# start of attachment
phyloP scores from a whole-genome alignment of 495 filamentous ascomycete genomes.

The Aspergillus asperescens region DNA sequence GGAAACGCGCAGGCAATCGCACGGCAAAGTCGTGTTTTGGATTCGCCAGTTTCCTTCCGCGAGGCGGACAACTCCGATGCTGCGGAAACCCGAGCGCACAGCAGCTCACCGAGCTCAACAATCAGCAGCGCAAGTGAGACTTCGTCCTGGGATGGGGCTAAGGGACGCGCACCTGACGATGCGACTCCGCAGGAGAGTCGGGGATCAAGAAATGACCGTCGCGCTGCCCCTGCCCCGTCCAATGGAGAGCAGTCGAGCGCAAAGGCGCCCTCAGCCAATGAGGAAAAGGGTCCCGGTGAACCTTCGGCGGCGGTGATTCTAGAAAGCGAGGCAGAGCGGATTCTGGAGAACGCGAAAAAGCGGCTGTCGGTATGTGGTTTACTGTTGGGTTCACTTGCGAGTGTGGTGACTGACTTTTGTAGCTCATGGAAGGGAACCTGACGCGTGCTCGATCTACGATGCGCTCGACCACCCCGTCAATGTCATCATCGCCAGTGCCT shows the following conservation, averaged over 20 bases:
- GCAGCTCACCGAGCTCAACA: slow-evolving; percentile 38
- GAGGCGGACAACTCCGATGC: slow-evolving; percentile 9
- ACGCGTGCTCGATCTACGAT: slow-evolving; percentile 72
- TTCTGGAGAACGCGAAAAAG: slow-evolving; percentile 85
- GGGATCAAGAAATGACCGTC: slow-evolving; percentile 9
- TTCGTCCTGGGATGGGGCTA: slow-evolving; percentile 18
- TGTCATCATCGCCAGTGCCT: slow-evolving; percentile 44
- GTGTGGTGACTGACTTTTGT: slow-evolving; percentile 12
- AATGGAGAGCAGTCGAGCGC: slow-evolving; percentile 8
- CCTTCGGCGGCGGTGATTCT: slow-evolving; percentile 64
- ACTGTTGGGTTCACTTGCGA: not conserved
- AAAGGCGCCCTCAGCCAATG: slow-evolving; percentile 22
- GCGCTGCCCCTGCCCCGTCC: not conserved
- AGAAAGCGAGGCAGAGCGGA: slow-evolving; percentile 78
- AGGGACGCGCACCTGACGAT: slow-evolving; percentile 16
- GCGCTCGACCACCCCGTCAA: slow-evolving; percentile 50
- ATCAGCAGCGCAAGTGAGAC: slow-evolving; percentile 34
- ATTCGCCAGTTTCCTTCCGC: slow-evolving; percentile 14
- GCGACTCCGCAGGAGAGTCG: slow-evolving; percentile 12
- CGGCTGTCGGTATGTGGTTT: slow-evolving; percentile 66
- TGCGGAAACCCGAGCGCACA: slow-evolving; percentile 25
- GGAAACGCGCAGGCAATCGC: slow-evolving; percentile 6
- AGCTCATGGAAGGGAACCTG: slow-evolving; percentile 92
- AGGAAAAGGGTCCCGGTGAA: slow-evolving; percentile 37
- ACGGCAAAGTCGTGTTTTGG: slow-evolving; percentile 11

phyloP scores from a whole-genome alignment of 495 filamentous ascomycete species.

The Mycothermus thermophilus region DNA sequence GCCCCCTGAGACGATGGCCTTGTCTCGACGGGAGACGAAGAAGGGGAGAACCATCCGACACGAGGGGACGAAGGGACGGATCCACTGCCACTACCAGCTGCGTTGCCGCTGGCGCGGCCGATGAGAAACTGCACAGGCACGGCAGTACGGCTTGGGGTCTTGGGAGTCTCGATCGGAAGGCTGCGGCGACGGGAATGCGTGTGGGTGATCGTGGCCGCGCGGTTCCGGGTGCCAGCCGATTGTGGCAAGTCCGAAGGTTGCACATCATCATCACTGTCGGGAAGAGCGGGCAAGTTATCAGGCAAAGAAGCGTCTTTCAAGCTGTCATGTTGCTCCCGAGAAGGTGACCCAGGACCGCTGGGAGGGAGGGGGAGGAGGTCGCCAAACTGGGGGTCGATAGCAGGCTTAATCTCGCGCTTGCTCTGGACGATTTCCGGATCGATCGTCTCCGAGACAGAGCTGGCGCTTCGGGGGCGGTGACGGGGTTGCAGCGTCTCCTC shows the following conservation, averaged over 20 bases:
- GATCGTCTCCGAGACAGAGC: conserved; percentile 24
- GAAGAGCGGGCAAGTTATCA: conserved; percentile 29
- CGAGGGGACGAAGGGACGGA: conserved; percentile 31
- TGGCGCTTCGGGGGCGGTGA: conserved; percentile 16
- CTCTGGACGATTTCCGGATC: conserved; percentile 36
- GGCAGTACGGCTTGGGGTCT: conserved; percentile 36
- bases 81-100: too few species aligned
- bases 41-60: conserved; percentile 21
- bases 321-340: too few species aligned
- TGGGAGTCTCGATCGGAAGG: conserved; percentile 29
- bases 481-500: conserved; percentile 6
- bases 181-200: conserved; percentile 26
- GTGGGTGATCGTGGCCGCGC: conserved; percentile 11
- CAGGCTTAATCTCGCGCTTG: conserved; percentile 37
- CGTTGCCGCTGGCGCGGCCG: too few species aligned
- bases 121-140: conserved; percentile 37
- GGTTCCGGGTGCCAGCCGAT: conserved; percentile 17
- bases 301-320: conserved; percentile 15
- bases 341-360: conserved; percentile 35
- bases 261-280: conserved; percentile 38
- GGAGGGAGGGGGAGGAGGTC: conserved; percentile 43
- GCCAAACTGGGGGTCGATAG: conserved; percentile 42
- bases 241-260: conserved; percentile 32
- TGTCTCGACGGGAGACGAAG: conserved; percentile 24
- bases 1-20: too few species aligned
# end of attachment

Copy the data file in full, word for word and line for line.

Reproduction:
phyloP scores from a whole-genome alignment of 495 filamentous ascomycete genomes.

The Aspergillus asperescens region DNA sequence GGAAACGCGCAGGCAATCGCACGGCAAAGTCGTGTTTTGGATTCGCCAGTTTCCTTCCGCGAGGCGGACAACTCCGATGCTGCGGAAACCCGAGCGCACAGCAGCTCACCGAGCTCAACAATCAGCAGCGCAAGTGAGACTTCGTCCTGGGATGGGGCTAAGGGACGCGCACCTGACGATGCGACTCCGCAGGAGAGTCGGGGATCAAGAAATGACCGTCGCGCTGCCCCTGCCCCGTCCAATGGAGAGCAGTCGAGCGCAAAGGCGCCCTCAGCCAATGAGGAAAAGGGTCCCGGTGAACCTTCGGCGGCGGTGATTCTAGAAAGCGAGGCAGAGCGGATTCTGGAGAACGCGAAAAAGCGGCTGTCGGTATGTGGTTTACTGTTGGGTTCACTTGCGAGTGTGGTGACTGACTTTTGTAGCTCATGGAAGGGAACCTGACGCGTGCTCGATCTACGATGCGCTCGACCACCCCGTCAATGTCATCATCGCCAGTGCCT shows the following conservation, averaged over 20 bases:
- GCAGCTCACCGAGCTCAACA: slow-evolving; percentile 38
- GAGGCGGACAACTCCGATGC: slow-evolving; percentile 9
- ACGCGTGCTCGATCTACGAT: slow-evolving; percentile 72
- TTCTGGAGAACGCGAAAAAG: slow-evolving; percentile 85
- GGGATCAAGAAATGACCGTC: slow-evolving; percentile 9
- TTCGTCCTGGGATGGGGCTA: slow-evolving; percentile 18
- TGTCATCATCGCCAGTGCCT: slow-evolving; percentile 44
- GTGTGGTGACTGACTTTTGT: slow-evolving; percentile 12
- AATGGAGAGCAGTCGAGCGC: slow-evolving; percentile 8
- CCTTCGGCGGCGGTGATTCT: slow-evolving; percentile 64
- ACTGTTGGGTTCACTTGCGA: not conserved
- AAAGGCGCCCTCAGCCAATG: slow-evolving; percentile 22
- GCGCTGCCCCTGCCCCGTCC: not conserved
- AGAAAGCGAGGCAGAGCGGA: slow-evolving; percentile 78
- AGGGACGCGCACCTGACGAT: slow-evolving; percentile 16
- GCGCTCGACCACCCCGTCAA: slow-evolving; percentile 50
- ATCAGCAGCGCAAGTGAGAC: slow-evolving; percentile 34
- ATTCGCCAGTTTCCTTCCGC: slow-evolving; percentile 14
- GCGACTCCGCAGGAGAGTCG: slow-evolving; percentile 12
- CGGCTGTCGGTATGTGGTTT: slow-evolving; percentile 66
- TGCGGAAACCCGAGCGCACA: slow-evolving; percentile 25
- GGAAACGCGCAGGCAATCGC: slow-evolving; percentile 6
- AGCTCATGGAAGGGAACCTG: slow-evolving; percentile 92
- AGGAAAAGGGTCCCGGTGAA: slow-evolving; percentile 37
- ACGGCAAAGTCGTGTTTTGG: slow-evolving; percentile 11

phyloP scores from a whole-genome alignment of 495 filamentous ascomycete species.

The Mycothermus thermophilus region DNA sequence GCCCCCTGAGACGATGGCCTTGTCTCGACGGGAGACGAAGAAGGGGAGAACCATCCGACACGAGGGGACGAAGGGACGGATCCACTGCCACTACCAGCTGCGTTGCCGCTGGCGCGGCCGATGAGAAACTGCACAGGCACGGCAGTACGGCTTGGGGTCTTGGGAGTCTCGATCGGAAGGCTGCGGCGACGGGAATGCGTGTGGGTGATCGTGGCCGCGCGGTTCCGGGTGCCAGCCGATTGTGGCAAGTCCGAAGGTTGCACATCATCATCACTGTCGGGAAGAGCGGGCAAGTTATCAGGCAAAGAAGCGTCTTTCAAGCTGTCATGTTGCTCCCGAGAAGGTGACCCAGGACCGCTGGGAGGGAGGGGGAGGAGGTCGCCAAACTGGGGGTCGATAGCAGGCTTAATCTCGCGCTTGCTCTGGACGATTTCCGGATCGATCGTCTCCGAGACAGAGCTGGCGCTTCGGGGGCGGTGACGGGGTTGCAGCGTCTCCTC shows the following conservation, averaged over 20 bases:
- GATCGTCTCCGAGACAGAGC: conserved; percentile 24
- GAAGAGCGGGCAAGTTATCA: conserved; percentile 29
- CGAGGGGACGAAGGGACGGA: conserved; percentile 31
- TGGCGCTTCGGGGGCGGTGA: conserved; percentile 16
- CTCTGGACGATTTCCGGATC: conserved; percentile 36
- GGCAGTACGGCTTGGGGTCT: conserved; percentile 36
- bases 81-100: too few species aligned
- bases 41-60: conserved; percentile 21
- bases 321-340: too few species aligned
- TGGGAGTCTCGATCGGAAGG: conserved; percentile 29
- bases 481-500: conserved; percentile 6
- bases 181-200: conserved; percentile 26
- GTGGGTGATCGTGGCCGCGC: conserved; percentile 11
- CAGGCTTAATCTCGCGCTTG: conserved; percentile 37
- CGTTGCCGCTGGCGCGGCCG: too few species aligned
- bases 121-140: conserved; percentile 37
- GGTTCCGGGTGCCAGCCGAT: conserved; percentile 17
- bases 301-320: conserved; percentile 15
- bases 341-360: conserved; percentile 35
- bases 261-280: conserved; percentile 38
- GGAGGGAGGGGGAGGAGGTC: conserved; percentile 43
- GCCAAACTGGGGGTCGATAG: conserved; percentile 42
- bases 241-260: conserved; percentile 32
- TGTCTCGACGGGAGACGAAG: conserved; percentile 24
- bases 1-20: too few species aligned